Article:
It's a familiar concept if you've used Dropbox, G drive or OneDrive before. Sync your documents with Windows, iOS or Mac (coming very soon). The OneDrive name is really all this service shares with the consumer OneDrive, it's all SharePoint under the covers. That does a mean few limitations apply such as file name restrictions from SharePoint do apply. While these are handled fairly gracefully you'll need to avoid ampersands and other irregular characters in your file and folder names, you're also limited to a certain depth of folders and 5000 files (per document library). One other minor criticism is the 'for business' moniker which isn't ideal for a K-12 environment. The Sync buttons work in all browsers we've tested in.

The simplest way to use OneDrive is with the Sync button from the ribbon on document library pages. 

Open with Explorer (it's still IE only)

Opening with Windows Explorer is still an Internet Explorer only feature, although you can make it work on any Windows computer with a bit of patience. The combination of drag & drop, and OneDrive Sync mean this is not the problem it used to be. Even when it worked, the underlying WebDAV technology for Explorer view has always been a pain to support and it's never been a user friendly protocol.

Editing Lists

The IE only ActiveX Datasheet view is gone, replaced with Quick Edit. This greatly simplifies bulk editing of lists in any browser. There are still a few quirks copying and pasting data in some browsers, but it's now almost a pleasure to bulk edit items or paste data from a spreadsheet.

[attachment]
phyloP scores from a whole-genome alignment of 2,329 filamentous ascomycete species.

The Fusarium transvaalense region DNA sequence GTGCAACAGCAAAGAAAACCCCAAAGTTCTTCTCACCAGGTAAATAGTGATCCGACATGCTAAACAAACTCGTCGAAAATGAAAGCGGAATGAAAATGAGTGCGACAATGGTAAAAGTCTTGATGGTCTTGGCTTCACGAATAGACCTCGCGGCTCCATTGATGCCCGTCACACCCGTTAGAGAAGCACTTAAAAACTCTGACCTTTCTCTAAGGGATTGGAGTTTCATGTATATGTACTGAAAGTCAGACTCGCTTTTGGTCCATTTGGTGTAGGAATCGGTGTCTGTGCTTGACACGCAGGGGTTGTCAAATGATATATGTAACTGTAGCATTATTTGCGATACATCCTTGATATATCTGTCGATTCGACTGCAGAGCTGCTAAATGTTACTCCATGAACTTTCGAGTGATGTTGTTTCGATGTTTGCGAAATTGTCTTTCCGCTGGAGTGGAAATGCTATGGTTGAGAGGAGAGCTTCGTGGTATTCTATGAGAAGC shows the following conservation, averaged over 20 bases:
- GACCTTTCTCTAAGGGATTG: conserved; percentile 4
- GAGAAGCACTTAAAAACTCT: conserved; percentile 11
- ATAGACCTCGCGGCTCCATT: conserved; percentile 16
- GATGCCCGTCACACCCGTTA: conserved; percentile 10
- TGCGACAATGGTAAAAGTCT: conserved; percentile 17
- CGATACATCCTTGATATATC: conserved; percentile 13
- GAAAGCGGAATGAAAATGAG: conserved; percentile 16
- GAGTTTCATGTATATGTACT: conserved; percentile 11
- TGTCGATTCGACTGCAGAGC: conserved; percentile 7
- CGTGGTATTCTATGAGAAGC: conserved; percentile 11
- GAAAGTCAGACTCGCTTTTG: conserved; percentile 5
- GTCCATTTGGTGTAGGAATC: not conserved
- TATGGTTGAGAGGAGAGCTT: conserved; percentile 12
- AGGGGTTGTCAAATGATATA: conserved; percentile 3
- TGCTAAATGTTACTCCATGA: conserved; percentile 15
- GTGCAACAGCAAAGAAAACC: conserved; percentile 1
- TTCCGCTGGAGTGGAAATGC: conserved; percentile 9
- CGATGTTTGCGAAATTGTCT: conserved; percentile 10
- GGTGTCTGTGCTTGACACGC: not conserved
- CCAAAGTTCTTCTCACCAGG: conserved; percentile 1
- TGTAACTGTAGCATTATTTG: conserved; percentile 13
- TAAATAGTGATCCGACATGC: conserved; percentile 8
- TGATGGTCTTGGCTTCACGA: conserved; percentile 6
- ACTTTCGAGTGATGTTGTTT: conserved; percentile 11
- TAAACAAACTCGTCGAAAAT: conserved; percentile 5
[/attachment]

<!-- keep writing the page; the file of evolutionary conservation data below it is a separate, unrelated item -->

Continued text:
Also worthy of note are the improvements to SharePoint's Picture Library. It's the same in all the browsers we've thrown at it.

Exporting lists to Excel

Exporting data uses the same basic mechanism as SharePoint 2010. It downloads a connection file which Excel can recognises. In non IE browsers you'll receive a prompt but the file is still delivered. It's worth noting that Chrome actually displays the text of the file which you can then save. Upon opening the file you'll need to trust the data connection and potentially login to access the data.

Authentication and the Bigger Picture

While we've focused on the desktop experience here, many of the benefits carry over to the mobile and tablet. It's also an area where we've significantly improved the experience over the native SharePoint 2013 functionality, but that's a discussion for another day.

Browser support is only one part in giving users a great experience, the authentication and infrastructure setup are also a critical component of the overall experience. There's two key components to that, the first of which is automated domain authentication for browsers and secondly a replacement for Microsoft Threat Management Gateway which is something we're working on! If you've configured automatic authentication you won't see many of the security prompts in IE and Chrome required to access and open your sites, or enable Lync and other presence features.


Ultimately the goal for any application is just to work the way users expect it to. With a few exceptions that is now the case in far more situations than previous versions of SharePoint. 

The move away from ActiveX and Silverlight and towards HTML 5 does mean you'll need a modern browser to take advantage of the improvements. It's important to note that Internet Explorer 8 and 9 don't fully support HTML 5 so won't support some features such as drag and drop.

It's also worth noting that Office 2013 is an important part of the overall experience, although most of the improvements also work with Office 2010 or Office for Mac 2011.

Further Reading